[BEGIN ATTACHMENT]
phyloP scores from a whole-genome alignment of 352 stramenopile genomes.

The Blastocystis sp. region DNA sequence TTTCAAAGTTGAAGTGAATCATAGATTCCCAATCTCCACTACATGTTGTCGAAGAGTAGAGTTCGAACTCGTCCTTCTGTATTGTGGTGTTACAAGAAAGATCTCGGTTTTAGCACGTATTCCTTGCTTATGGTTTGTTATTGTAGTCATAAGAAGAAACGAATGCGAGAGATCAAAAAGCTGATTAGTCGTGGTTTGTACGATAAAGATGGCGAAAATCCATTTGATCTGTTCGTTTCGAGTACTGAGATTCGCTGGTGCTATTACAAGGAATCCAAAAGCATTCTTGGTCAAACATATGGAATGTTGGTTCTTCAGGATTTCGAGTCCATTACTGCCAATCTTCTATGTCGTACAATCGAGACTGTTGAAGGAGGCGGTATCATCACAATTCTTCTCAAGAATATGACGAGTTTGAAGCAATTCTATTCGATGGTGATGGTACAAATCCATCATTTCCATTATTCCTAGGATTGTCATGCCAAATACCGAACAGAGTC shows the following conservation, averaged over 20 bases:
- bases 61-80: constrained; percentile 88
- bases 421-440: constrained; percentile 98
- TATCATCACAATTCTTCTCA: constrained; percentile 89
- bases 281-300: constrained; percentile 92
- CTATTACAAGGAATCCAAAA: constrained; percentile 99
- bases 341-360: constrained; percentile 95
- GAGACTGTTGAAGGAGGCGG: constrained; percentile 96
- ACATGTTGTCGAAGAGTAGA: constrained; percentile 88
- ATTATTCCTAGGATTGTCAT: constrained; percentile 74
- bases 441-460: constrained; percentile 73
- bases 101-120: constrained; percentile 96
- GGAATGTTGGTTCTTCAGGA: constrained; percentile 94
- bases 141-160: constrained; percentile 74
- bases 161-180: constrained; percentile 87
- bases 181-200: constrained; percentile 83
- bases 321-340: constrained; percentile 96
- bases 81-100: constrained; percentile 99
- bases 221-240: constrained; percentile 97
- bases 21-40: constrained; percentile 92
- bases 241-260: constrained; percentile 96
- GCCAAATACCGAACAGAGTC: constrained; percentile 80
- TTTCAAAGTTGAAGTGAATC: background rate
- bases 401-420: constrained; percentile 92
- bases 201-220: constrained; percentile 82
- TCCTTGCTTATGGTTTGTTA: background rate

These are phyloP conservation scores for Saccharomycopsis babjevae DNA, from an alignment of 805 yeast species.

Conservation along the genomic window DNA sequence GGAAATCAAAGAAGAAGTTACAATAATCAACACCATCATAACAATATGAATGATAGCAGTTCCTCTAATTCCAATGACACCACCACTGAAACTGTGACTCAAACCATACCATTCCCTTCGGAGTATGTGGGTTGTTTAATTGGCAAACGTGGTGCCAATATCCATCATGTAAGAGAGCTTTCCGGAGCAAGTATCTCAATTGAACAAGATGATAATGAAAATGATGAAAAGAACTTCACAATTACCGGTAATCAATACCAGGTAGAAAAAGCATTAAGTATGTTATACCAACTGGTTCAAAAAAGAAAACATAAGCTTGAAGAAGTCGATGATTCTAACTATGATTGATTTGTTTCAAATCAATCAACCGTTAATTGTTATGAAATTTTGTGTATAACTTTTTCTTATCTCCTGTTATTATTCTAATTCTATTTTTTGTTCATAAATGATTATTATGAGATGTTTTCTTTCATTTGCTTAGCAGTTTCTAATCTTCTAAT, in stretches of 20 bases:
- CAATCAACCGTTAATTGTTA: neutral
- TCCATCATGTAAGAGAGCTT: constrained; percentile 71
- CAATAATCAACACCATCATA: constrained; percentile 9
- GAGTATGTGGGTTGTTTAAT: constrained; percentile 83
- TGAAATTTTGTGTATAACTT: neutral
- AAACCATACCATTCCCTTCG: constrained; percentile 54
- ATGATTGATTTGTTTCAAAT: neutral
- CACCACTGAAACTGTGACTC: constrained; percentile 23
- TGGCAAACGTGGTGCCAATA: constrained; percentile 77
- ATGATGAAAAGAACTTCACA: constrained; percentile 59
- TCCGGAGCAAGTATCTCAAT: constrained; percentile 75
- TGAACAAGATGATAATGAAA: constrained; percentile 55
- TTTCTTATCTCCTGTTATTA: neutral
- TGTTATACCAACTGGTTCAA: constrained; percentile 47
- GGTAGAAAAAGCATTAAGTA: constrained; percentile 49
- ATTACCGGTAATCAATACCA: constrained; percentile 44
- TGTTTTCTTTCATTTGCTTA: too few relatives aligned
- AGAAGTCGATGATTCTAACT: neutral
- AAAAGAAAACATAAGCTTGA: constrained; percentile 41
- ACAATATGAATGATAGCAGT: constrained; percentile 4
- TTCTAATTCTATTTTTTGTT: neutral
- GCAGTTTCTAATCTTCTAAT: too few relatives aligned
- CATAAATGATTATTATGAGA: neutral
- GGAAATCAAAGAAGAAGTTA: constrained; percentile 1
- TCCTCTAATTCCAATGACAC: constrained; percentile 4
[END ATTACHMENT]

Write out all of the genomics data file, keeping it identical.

phyloP scores from a whole-genome alignment of 352 stramenopile genomes.

The Blastocystis sp. region DNA sequence TTTCAAAGTTGAAGTGAATCATAGATTCCCAATCTCCACTACATGTTGTCGAAGAGTAGAGTTCGAACTCGTCCTTCTGTATTGTGGTGTTACAAGAAAGATCTCGGTTTTAGCACGTATTCCTTGCTTATGGTTTGTTATTGTAGTCATAAGAAGAAACGAATGCGAGAGATCAAAAAGCTGATTAGTCGTGGTTTGTACGATAAAGATGGCGAAAATCCATTTGATCTGTTCGTTTCGAGTACTGAGATTCGCTGGTGCTATTACAAGGAATCCAAAAGCATTCTTGGTCAAACATATGGAATGTTGGTTCTTCAGGATTTCGAGTCCATTACTGCCAATCTTCTATGTCGTACAATCGAGACTGTTGAAGGAGGCGGTATCATCACAATTCTTCTCAAGAATATGACGAGTTTGAAGCAATTCTATTCGATGGTGATGGTACAAATCCATCATTTCCATTATTCCTAGGATTGTCATGCCAAATACCGAACAGAGTC shows the following conservation, averaged over 20 bases:
- bases 61-80: constrained; percentile 88
- bases 421-440: constrained; percentile 98
- TATCATCACAATTCTTCTCA: constrained; percentile 89
- bases 281-300: constrained; percentile 92
- CTATTACAAGGAATCCAAAA: constrained; percentile 99
- bases 341-360: constrained; percentile 95
- GAGACTGTTGAAGGAGGCGG: constrained; percentile 96
- ACATGTTGTCGAAGAGTAGA: constrained; percentile 88
- ATTATTCCTAGGATTGTCAT: constrained; percentile 74
- bases 441-460: constrained; percentile 73
- bases 101-120: constrained; percentile 96
- GGAATGTTGGTTCTTCAGGA: constrained; percentile 94
- bases 141-160: constrained; percentile 74
- bases 161-180: constrained; percentile 87
- bases 181-200: constrained; percentile 83
- bases 321-340: constrained; percentile 96
- bases 81-100: constrained; percentile 99
- bases 221-240: constrained; percentile 97
- bases 21-40: constrained; percentile 92
- bases 241-260: constrained; percentile 96
- GCCAAATACCGAACAGAGTC: constrained; percentile 80
- TTTCAAAGTTGAAGTGAATC: background rate
- bases 401-420: constrained; percentile 92
- bases 201-220: constrained; percentile 82
- TCCTTGCTTATGGTTTGTTA: background rate

These are phyloP conservation scores for Saccharomycopsis babjevae DNA, from an alignment of 805 yeast species.

Conservation along the genomic window DNA sequence GGAAATCAAAGAAGAAGTTACAATAATCAACACCATCATAACAATATGAATGATAGCAGTTCCTCTAATTCCAATGACACCACCACTGAAACTGTGACTCAAACCATACCATTCCCTTCGGAGTATGTGGGTTGTTTAATTGGCAAACGTGGTGCCAATATCCATCATGTAAGAGAGCTTTCCGGAGCAAGTATCTCAATTGAACAAGATGATAATGAAAATGATGAAAAGAACTTCACAATTACCGGTAATCAATACCAGGTAGAAAAAGCATTAAGTATGTTATACCAACTGGTTCAAAAAAGAAAACATAAGCTTGAAGAAGTCGATGATTCTAACTATGATTGATTTGTTTCAAATCAATCAACCGTTAATTGTTATGAAATTTTGTGTATAACTTTTTCTTATCTCCTGTTATTATTCTAATTCTATTTTTTGTTCATAAATGATTATTATGAGATGTTTTCTTTCATTTGCTTAGCAGTTTCTAATCTTCTAAT, in stretches of 20 bases:
- CAATCAACCGTTAATTGTTA: neutral
- TCCATCATGTAAGAGAGCTT: constrained; percentile 71
- CAATAATCAACACCATCATA: constrained; percentile 9
- GAGTATGTGGGTTGTTTAAT: constrained; percentile 83
- TGAAATTTTGTGTATAACTT: neutral
- AAACCATACCATTCCCTTCG: constrained; percentile 54
- ATGATTGATTTGTTTCAAAT: neutral
- CACCACTGAAACTGTGACTC: constrained; percentile 23
- TGGCAAACGTGGTGCCAATA: constrained; percentile 77
- ATGATGAAAAGAACTTCACA: constrained; percentile 59
- TCCGGAGCAAGTATCTCAAT: constrained; percentile 75
- TGAACAAGATGATAATGAAA: constrained; percentile 55
- TTTCTTATCTCCTGTTATTA: neutral
- TGTTATACCAACTGGTTCAA: constrained; percentile 47
- GGTAGAAAAAGCATTAAGTA: constrained; percentile 49
- ATTACCGGTAATCAATACCA: constrained; percentile 44
- TGTTTTCTTTCATTTGCTTA: too few relatives aligned
- AGAAGTCGATGATTCTAACT: neutral
- AAAAGAAAACATAAGCTTGA: constrained; percentile 41
- ACAATATGAATGATAGCAGT: constrained; percentile 4
- TTCTAATTCTATTTTTTGTT: neutral
- GCAGTTTCTAATCTTCTAAT: too few relatives aligned
- CATAAATGATTATTATGAGA: neutral
- GGAAATCAAAGAAGAAGTTA: constrained; percentile 1
- TCCTCTAATTCCAATGACAC: constrained; percentile 4